As Dean Koontz says, “Bonnie Bergin is legendary for her groundbreaking work with dogs.” President of the Assistance Dog Institute, Dr. Bergin originated the service dog concept and movement, and she has been training dogs to assist people with disabilities for more than thirty years. She knows that dogs have an almost limitless capacity to learn.
In the book, Teach Your Dog to Read, Dr. Bergin provides concrete advice on achieving the seemingly impossible: teaching ordinary dogs how to recognize and respond to written commands. With more than fifty instructional photographs, Teach Your Dog to Read is an amazing tool for making your dog smarter and enhancing your capacity to communicate with each other.
Dogs, she writes, decode visual messages, “reading” the symbols of body language and hand signals; they can similarly, therefore, decode the symbols of typed words and stick figures. Her simple method relies on homemade flash cards, delectable treats, and markers (e.g., a clicker) as well positive reinforcement. This is not a book of “stupid dog tricks”; it is a serious training manual easily accessible to the layperson wishing to enhance communication with a dog or to use a dog in therapeutic situations or in school or library “Reading to Dog” programs.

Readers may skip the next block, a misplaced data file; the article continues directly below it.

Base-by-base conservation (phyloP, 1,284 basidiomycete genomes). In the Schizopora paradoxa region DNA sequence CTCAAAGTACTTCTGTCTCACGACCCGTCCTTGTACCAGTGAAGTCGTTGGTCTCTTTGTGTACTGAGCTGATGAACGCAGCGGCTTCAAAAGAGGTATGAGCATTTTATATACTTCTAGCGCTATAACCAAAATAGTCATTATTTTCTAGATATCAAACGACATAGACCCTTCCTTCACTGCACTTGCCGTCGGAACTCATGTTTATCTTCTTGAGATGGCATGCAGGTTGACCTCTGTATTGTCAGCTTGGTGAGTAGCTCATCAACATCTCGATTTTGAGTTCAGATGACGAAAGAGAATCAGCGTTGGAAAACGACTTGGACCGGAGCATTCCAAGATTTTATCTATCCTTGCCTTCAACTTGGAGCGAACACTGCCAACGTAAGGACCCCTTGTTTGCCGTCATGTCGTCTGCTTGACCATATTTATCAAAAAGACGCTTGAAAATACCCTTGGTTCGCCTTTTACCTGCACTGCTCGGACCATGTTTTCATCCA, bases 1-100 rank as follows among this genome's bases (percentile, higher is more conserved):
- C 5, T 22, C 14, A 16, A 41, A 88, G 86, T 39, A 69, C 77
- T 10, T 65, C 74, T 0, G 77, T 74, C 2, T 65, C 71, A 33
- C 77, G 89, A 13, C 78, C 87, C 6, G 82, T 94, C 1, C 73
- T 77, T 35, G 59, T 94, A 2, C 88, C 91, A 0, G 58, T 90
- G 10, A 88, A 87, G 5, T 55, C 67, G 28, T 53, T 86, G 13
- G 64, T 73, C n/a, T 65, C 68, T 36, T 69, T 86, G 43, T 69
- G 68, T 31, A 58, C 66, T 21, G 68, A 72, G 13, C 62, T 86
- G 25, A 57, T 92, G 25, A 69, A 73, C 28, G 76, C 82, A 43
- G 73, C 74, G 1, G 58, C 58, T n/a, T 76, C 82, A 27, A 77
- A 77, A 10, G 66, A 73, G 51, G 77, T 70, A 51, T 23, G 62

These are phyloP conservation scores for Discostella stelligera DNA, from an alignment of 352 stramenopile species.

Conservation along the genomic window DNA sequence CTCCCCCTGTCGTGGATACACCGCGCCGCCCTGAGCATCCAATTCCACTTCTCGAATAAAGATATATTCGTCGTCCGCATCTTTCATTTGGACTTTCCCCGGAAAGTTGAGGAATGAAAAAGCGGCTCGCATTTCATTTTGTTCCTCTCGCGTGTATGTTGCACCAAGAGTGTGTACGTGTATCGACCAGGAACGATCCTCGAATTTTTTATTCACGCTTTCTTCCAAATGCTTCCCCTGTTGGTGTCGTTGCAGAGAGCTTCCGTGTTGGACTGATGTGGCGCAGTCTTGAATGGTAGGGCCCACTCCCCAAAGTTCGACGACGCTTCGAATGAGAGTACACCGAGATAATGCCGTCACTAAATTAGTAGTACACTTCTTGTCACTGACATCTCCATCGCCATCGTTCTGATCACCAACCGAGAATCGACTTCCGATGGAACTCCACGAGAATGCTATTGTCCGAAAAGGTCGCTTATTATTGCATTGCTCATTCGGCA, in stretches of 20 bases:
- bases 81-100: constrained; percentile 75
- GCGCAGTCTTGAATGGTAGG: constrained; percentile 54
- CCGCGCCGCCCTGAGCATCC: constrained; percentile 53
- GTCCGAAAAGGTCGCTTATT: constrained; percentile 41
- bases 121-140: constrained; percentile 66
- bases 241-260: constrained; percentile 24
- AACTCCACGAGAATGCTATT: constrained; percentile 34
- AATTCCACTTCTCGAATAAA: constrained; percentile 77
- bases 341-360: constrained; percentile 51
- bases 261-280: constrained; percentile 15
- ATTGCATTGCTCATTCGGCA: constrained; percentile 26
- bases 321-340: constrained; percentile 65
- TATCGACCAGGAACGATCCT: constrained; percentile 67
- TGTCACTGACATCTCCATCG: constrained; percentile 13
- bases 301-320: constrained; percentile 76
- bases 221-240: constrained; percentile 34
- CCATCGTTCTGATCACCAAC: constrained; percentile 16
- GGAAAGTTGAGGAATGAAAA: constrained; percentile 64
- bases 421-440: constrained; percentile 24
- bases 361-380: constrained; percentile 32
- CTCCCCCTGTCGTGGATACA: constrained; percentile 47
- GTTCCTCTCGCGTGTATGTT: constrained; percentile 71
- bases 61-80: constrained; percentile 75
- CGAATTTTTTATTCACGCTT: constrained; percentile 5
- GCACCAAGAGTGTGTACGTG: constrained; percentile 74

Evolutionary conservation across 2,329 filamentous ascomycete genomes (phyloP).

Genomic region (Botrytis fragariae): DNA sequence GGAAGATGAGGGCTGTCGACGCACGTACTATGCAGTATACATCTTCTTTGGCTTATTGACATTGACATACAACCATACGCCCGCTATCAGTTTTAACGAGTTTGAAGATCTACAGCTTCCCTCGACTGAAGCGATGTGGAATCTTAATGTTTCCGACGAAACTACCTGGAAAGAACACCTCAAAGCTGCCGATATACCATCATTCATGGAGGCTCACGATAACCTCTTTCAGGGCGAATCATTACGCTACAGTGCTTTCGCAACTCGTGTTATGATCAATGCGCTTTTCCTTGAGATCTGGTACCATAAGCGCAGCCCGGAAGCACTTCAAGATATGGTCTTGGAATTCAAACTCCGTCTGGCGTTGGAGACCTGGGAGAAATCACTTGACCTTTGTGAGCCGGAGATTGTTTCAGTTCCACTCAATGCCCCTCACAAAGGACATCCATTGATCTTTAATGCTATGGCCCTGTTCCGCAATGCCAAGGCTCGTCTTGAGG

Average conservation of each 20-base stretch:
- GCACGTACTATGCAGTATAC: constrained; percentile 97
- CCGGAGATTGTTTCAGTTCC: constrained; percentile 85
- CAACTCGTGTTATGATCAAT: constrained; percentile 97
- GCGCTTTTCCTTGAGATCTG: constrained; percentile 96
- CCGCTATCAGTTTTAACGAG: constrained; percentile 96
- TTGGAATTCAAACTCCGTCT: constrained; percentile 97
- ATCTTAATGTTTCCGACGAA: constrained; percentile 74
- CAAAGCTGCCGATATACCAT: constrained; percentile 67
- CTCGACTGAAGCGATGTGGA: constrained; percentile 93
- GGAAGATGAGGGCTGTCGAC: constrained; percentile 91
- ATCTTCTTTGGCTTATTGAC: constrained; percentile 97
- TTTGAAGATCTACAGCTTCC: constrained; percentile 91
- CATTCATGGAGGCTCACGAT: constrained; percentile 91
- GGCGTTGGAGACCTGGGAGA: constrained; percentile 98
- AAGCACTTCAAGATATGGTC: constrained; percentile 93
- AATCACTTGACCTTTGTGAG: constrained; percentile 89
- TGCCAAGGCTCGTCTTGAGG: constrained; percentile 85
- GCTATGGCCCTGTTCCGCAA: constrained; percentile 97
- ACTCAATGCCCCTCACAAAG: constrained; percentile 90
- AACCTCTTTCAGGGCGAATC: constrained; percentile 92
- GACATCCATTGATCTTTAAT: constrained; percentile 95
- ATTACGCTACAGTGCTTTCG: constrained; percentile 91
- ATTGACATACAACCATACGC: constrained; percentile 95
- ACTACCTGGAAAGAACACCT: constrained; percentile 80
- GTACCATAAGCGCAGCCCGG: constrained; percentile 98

The principal question the book raises—why is it necessary for dogs to read?—is addressed by Bergin’s emphasis on special assistance dogs who need to read signs for the visually impaired and others who rely on a dog’s help in everyday life. As for those who aren’t disabled, Bergen explains that the skills involved can keep the dog away from your turkey dinner and off your favorite chair, while helping owners form an intense emotional bond with their dogs.
Here is a sweet retriever-mix named Abigail who demonstrates nicely how beneficial this reading behavior can be.
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